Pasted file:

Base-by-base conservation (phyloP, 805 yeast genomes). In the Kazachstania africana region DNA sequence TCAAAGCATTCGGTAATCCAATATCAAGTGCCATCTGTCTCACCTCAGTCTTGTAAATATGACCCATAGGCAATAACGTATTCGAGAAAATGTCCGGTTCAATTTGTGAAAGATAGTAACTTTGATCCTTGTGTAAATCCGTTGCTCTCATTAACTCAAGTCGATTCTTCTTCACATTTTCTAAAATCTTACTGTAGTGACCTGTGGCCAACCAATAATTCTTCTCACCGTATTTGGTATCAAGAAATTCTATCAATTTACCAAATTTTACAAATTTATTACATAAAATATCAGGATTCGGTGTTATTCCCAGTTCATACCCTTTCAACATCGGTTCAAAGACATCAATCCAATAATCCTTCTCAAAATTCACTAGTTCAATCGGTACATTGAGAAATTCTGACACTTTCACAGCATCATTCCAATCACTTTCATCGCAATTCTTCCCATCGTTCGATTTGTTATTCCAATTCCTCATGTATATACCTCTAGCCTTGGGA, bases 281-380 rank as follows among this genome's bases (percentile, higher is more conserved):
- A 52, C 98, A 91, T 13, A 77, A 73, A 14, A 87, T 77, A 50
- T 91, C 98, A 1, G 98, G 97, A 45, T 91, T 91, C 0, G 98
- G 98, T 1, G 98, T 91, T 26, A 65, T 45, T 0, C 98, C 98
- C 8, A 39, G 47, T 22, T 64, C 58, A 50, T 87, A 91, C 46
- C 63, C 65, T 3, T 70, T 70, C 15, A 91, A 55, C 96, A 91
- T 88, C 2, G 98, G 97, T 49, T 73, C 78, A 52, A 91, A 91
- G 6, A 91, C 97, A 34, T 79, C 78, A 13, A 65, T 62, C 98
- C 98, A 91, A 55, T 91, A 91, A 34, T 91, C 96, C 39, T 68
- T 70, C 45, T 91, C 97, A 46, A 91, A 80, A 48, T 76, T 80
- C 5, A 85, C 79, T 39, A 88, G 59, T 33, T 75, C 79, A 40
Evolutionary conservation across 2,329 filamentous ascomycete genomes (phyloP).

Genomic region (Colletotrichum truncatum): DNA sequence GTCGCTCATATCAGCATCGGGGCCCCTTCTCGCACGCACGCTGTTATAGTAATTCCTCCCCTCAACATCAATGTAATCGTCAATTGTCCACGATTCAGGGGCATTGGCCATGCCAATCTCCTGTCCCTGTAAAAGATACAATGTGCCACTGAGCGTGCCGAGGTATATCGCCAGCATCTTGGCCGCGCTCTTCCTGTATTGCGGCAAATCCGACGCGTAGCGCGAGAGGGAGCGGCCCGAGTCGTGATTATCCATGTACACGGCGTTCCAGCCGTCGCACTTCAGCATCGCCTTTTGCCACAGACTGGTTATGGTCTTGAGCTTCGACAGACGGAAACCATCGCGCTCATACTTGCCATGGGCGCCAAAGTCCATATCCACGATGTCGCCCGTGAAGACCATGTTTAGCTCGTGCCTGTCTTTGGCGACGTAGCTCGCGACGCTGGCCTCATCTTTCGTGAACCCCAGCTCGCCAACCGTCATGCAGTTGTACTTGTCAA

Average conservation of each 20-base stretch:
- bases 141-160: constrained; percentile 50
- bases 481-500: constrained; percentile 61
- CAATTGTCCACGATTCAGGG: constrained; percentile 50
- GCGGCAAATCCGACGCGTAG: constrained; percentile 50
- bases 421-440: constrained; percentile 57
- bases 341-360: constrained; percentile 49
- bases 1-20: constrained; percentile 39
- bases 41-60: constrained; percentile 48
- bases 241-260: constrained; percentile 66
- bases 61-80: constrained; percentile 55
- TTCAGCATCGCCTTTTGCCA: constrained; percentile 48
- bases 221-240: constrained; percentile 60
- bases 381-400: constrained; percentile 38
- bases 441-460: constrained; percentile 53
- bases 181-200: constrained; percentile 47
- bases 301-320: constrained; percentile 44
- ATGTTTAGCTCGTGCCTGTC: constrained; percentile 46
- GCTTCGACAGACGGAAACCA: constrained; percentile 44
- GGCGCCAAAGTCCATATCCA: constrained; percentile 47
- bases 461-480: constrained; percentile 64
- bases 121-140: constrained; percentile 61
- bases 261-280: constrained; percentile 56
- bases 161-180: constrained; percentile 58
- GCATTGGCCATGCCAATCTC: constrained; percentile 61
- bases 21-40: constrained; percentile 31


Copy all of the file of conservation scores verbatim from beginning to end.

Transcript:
Base-by-base conservation (phyloP, 805 yeast genomes). In the Kazachstania africana region DNA sequence TCAAAGCATTCGGTAATCCAATATCAAGTGCCATCTGTCTCACCTCAGTCTTGTAAATATGACCCATAGGCAATAACGTATTCGAGAAAATGTCCGGTTCAATTTGTGAAAGATAGTAACTTTGATCCTTGTGTAAATCCGTTGCTCTCATTAACTCAAGTCGATTCTTCTTCACATTTTCTAAAATCTTACTGTAGTGACCTGTGGCCAACCAATAATTCTTCTCACCGTATTTGGTATCAAGAAATTCTATCAATTTACCAAATTTTACAAATTTATTACATAAAATATCAGGATTCGGTGTTATTCCCAGTTCATACCCTTTCAACATCGGTTCAAAGACATCAATCCAATAATCCTTCTCAAAATTCACTAGTTCAATCGGTACATTGAGAAATTCTGACACTTTCACAGCATCATTCCAATCACTTTCATCGCAATTCTTCCCATCGTTCGATTTGTTATTCCAATTCCTCATGTATATACCTCTAGCCTTGGGA, bases 281-380 rank as follows among this genome's bases (percentile, higher is more conserved):
- A 52, C 98, A 91, T 13, A 77, A 73, A 14, A 87, T 77, A 50
- T 91, C 98, A 1, G 98, G 97, A 45, T 91, T 91, C 0, G 98
- G 98, T 1, G 98, T 91, T 26, A 65, T 45, T 0, C 98, C 98
- C 8, A 39, G 47, T 22, T 64, C 58, A 50, T 87, A 91, C 46
- C 63, C 65, T 3, T 70, T 70, C 15, A 91, A 55, C 96, A 91
- T 88, C 2, G 98, G 97, T 49, T 73, C 78, A 52, A 91, A 91
- G 6, A 91, C 97, A 34, T 79, C 78, A 13, A 65, T 62, C 98
- C 98, A 91, A 55, T 91, A 91, A 34, T 91, C 96, C 39, T 68
- T 70, C 45, T 91, C 97, A 46, A 91, A 80, A 48, T 76, T 80
- C 5, A 85, C 79, T 39, A 88, G 59, T 33, T 75, C 79, A 40
Evolutionary conservation across 2,329 filamentous ascomycete genomes (phyloP).

Genomic region (Colletotrichum truncatum): DNA sequence GTCGCTCATATCAGCATCGGGGCCCCTTCTCGCACGCACGCTGTTATAGTAATTCCTCCCCTCAACATCAATGTAATCGTCAATTGTCCACGATTCAGGGGCATTGGCCATGCCAATCTCCTGTCCCTGTAAAAGATACAATGTGCCACTGAGCGTGCCGAGGTATATCGCCAGCATCTTGGCCGCGCTCTTCCTGTATTGCGGCAAATCCGACGCGTAGCGCGAGAGGGAGCGGCCCGAGTCGTGATTATCCATGTACACGGCGTTCCAGCCGTCGCACTTCAGCATCGCCTTTTGCCACAGACTGGTTATGGTCTTGAGCTTCGACAGACGGAAACCATCGCGCTCATACTTGCCATGGGCGCCAAAGTCCATATCCACGATGTCGCCCGTGAAGACCATGTTTAGCTCGTGCCTGTCTTTGGCGACGTAGCTCGCGACGCTGGCCTCATCTTTCGTGAACCCCAGCTCGCCAACCGTCATGCAGTTGTACTTGTCAA

Average conservation of each 20-base stretch:
- bases 141-160: constrained; percentile 50
- bases 481-500: constrained; percentile 61
- CAATTGTCCACGATTCAGGG: constrained; percentile 50
- GCGGCAAATCCGACGCGTAG: constrained; percentile 50
- bases 421-440: constrained; percentile 57
- bases 341-360: constrained; percentile 49
- bases 1-20: constrained; percentile 39
- bases 41-60: constrained; percentile 48
- bases 241-260: constrained; percentile 66
- bases 61-80: constrained; percentile 55
- TTCAGCATCGCCTTTTGCCA: constrained; percentile 48
- bases 221-240: constrained; percentile 60
- bases 381-400: constrained; percentile 38
- bases 441-460: constrained; percentile 53
- bases 181-200: constrained; percentile 47
- bases 301-320: constrained; percentile 44
- ATGTTTAGCTCGTGCCTGTC: constrained; percentile 46
- GCTTCGACAGACGGAAACCA: constrained; percentile 44
- GGCGCCAAAGTCCATATCCA: constrained; percentile 47
- bases 461-480: constrained; percentile 64
- bases 121-140: constrained; percentile 61
- bases 261-280: constrained; percentile 56
- bases 161-180: constrained; percentile 58
- GCATTGGCCATGCCAATCTC: constrained; percentile 61
- bases 21-40: constrained; percentile 31